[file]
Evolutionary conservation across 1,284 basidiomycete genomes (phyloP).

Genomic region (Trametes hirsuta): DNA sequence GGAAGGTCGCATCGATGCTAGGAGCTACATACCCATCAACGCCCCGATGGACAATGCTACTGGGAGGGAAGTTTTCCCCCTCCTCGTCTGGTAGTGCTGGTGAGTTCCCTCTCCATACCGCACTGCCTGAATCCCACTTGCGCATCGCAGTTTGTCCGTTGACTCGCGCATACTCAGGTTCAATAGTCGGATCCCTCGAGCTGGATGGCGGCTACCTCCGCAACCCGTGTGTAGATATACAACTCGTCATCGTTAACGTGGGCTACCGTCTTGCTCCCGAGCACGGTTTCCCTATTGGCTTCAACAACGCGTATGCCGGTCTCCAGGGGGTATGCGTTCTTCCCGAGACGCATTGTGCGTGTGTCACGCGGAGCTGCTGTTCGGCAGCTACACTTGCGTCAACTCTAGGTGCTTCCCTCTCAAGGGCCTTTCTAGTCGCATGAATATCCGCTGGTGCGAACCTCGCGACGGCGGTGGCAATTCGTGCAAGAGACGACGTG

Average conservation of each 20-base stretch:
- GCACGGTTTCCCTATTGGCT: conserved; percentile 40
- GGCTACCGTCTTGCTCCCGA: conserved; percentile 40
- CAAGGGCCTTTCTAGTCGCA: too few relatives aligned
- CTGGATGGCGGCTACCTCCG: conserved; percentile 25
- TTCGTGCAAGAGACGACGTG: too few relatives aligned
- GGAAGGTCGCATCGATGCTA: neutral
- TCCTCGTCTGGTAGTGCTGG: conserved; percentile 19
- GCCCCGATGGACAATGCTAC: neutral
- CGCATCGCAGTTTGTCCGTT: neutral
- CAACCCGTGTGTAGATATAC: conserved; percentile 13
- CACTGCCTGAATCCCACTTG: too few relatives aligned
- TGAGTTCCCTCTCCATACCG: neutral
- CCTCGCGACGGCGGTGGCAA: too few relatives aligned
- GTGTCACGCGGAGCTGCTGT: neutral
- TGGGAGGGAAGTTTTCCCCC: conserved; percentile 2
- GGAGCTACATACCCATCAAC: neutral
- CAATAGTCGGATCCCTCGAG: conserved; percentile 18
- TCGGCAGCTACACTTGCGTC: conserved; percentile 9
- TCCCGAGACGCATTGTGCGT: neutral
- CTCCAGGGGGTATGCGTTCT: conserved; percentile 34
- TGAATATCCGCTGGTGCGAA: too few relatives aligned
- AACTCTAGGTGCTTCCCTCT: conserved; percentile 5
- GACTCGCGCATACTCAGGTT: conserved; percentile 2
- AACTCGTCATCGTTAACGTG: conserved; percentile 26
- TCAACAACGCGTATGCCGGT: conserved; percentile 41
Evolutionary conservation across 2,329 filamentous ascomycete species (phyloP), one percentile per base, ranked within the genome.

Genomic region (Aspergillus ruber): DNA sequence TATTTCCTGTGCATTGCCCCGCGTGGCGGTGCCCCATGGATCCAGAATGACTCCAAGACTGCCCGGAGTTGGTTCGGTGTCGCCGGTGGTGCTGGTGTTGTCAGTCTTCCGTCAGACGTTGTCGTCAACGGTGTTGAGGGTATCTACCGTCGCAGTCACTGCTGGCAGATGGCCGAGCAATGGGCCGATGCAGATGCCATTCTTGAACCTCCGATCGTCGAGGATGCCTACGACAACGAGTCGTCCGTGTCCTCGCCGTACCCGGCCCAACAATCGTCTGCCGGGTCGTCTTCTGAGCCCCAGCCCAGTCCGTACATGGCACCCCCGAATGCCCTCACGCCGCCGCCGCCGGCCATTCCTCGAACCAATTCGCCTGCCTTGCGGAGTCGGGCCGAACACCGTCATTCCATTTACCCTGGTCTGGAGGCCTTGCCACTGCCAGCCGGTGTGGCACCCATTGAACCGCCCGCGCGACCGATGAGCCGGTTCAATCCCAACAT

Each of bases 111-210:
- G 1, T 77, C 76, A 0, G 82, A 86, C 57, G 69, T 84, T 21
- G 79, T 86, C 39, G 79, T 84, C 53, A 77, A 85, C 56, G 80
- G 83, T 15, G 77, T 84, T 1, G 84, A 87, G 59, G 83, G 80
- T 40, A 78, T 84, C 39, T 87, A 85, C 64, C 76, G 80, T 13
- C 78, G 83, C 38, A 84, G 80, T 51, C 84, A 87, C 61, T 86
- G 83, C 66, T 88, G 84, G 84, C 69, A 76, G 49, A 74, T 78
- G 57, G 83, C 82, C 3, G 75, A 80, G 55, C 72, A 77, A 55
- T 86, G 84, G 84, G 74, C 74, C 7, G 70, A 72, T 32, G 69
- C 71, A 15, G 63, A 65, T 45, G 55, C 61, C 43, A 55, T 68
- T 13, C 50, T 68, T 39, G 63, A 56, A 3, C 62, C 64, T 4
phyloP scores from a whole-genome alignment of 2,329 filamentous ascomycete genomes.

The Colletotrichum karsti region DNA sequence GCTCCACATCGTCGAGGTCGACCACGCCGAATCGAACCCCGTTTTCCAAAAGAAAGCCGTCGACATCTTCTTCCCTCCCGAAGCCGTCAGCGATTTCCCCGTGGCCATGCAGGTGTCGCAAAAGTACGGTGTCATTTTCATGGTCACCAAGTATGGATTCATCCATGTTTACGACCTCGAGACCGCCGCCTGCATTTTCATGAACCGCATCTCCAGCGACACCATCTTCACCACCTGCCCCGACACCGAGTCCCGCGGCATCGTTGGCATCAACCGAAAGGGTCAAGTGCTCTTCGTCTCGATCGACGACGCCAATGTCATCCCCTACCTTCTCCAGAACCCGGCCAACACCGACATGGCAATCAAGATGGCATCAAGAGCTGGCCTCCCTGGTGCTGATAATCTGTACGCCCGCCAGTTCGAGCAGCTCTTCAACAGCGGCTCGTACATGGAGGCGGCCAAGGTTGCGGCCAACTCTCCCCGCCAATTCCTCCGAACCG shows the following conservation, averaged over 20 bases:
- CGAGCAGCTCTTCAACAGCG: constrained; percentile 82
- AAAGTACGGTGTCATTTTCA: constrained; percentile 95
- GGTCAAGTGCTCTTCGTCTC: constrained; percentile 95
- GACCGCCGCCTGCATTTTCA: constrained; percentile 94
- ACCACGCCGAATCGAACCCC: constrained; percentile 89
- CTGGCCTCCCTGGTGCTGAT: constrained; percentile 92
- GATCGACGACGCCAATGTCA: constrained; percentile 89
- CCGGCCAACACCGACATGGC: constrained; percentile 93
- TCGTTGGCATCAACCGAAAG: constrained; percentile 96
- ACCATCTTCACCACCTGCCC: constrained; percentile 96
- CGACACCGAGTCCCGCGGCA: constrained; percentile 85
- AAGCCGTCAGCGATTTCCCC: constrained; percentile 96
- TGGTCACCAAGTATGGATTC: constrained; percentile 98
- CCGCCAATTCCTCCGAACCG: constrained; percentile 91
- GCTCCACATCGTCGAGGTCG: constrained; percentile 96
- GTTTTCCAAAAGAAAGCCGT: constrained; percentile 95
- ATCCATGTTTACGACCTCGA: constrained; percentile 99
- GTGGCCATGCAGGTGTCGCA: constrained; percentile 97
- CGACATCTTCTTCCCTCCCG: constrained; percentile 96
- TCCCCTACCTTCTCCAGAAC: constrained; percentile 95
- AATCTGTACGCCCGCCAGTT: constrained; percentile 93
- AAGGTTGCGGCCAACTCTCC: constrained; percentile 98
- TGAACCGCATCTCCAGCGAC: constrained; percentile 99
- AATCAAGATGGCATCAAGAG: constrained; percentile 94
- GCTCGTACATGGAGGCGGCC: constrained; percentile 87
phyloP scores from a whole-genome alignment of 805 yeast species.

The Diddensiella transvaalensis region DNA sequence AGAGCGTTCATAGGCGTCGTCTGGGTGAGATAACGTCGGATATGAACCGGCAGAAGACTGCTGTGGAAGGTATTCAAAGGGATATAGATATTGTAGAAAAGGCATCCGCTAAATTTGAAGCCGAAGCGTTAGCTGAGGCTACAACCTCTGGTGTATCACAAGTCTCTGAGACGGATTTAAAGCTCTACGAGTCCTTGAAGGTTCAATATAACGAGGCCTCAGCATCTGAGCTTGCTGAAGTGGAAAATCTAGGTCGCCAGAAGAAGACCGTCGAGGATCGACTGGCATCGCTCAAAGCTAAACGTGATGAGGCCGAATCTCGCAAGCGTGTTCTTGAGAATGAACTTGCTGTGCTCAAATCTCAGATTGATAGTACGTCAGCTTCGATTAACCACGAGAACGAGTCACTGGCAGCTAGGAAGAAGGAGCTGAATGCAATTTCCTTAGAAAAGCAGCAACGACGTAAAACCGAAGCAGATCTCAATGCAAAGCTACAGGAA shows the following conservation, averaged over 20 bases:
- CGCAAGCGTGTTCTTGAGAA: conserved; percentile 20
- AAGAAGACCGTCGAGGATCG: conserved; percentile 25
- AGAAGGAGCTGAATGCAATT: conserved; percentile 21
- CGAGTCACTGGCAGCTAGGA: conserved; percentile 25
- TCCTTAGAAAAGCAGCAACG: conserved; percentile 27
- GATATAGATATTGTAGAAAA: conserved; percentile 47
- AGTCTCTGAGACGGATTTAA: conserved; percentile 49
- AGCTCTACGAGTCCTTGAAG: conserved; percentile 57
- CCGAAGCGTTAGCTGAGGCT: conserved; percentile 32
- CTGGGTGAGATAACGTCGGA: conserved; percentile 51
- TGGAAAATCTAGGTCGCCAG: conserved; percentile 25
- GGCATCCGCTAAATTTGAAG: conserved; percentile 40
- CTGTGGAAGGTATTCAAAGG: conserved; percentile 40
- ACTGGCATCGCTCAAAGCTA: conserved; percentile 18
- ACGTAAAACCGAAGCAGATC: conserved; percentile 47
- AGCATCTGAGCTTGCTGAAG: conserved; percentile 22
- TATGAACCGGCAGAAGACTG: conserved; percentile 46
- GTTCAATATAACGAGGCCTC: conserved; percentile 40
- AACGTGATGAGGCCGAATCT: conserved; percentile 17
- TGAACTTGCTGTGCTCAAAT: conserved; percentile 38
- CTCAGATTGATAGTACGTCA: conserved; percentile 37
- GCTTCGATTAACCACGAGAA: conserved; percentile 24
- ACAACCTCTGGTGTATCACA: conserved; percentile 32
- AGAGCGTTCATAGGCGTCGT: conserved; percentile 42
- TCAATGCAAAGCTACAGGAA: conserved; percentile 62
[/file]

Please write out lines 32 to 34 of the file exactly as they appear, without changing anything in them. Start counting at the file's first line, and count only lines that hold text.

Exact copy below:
- G 1, T 77, C 76, A 0, G 82, A 86, C 57, G 69, T 84, T 21
- G 79, T 86, C 39, G 79, T 84, C 53, A 77, A 85, C 56, G 80
- G 83, T 15, G 77, T 84, T 1, G 84, A 87, G 59, G 83, G 80